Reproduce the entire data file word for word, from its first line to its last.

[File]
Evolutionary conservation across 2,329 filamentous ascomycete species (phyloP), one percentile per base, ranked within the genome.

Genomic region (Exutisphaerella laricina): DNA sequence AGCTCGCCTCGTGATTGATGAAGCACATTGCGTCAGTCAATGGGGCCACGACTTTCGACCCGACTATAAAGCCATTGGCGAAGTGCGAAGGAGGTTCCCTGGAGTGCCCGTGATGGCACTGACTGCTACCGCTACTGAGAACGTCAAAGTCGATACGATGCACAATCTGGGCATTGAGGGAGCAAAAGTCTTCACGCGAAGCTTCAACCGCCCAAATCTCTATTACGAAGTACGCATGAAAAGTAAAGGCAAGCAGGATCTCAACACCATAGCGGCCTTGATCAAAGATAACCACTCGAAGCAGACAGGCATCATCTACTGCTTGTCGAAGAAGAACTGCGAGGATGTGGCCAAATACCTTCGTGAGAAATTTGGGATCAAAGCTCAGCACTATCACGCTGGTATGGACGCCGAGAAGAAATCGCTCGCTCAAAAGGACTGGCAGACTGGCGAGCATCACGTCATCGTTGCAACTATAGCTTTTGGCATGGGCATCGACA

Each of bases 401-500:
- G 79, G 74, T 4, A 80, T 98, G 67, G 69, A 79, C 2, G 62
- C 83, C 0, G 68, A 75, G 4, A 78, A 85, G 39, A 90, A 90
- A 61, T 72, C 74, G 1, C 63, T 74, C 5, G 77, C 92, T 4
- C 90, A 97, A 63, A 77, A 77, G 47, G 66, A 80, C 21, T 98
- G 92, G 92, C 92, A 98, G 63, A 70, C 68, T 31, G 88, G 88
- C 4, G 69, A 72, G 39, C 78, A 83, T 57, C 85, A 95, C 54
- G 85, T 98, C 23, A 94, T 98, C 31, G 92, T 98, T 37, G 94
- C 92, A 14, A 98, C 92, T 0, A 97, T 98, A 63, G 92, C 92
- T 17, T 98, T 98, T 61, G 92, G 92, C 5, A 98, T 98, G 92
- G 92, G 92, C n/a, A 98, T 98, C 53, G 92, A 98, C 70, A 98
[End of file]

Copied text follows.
Evolutionary conservation across 2,329 filamentous ascomycete species (phyloP), one percentile per base, ranked within the genome.

Genomic region (Exutisphaerella laricina): DNA sequence AGCTCGCCTCGTGATTGATGAAGCACATTGCGTCAGTCAATGGGGCCACGACTTTCGACCCGACTATAAAGCCATTGGCGAAGTGCGAAGGAGGTTCCCTGGAGTGCCCGTGATGGCACTGACTGCTACCGCTACTGAGAACGTCAAAGTCGATACGATGCACAATCTGGGCATTGAGGGAGCAAAAGTCTTCACGCGAAGCTTCAACCGCCCAAATCTCTATTACGAAGTACGCATGAAAAGTAAAGGCAAGCAGGATCTCAACACCATAGCGGCCTTGATCAAAGATAACCACTCGAAGCAGACAGGCATCATCTACTGCTTGTCGAAGAAGAACTGCGAGGATGTGGCCAAATACCTTCGTGAGAAATTTGGGATCAAAGCTCAGCACTATCACGCTGGTATGGACGCCGAGAAGAAATCGCTCGCTCAAAAGGACTGGCAGACTGGCGAGCATCACGTCATCGTTGCAACTATAGCTTTTGGCATGGGCATCGACA

Each of bases 401-500:
- G 79, G 74, T 4, A 80, T 98, G 67, G 69, A 79, C 2, G 62
- C 83, C 0, G 68, A 75, G 4, A 78, A 85, G 39, A 90, A 90
- A 61, T 72, C 74, G 1, C 63, T 74, C 5, G 77, C 92, T 4
- C 90, A 97, A 63, A 77, A 77, G 47, G 66, A 80, C 21, T 98
- G 92, G 92, C 92, A 98, G 63, A 70, C 68, T 31, G 88, G 88
- C 4, G 69, A 72, G 39, C 78, A 83, T 57, C 85, A 95, C 54
- G 85, T 98, C 23, A 94, T 98, C 31, G 92, T 98, T 37, G 94
- C 92, A 14, A 98, C 92, T 0, A 97, T 98, A 63, G 92, C 92
- T 17, T 98, T 98, T 61, G 92, G 92, C 5, A 98, T 98, G 92
- G 92, G 92, C n/a, A 98, T 98, C 53, G 92, A 98, C 70, A 98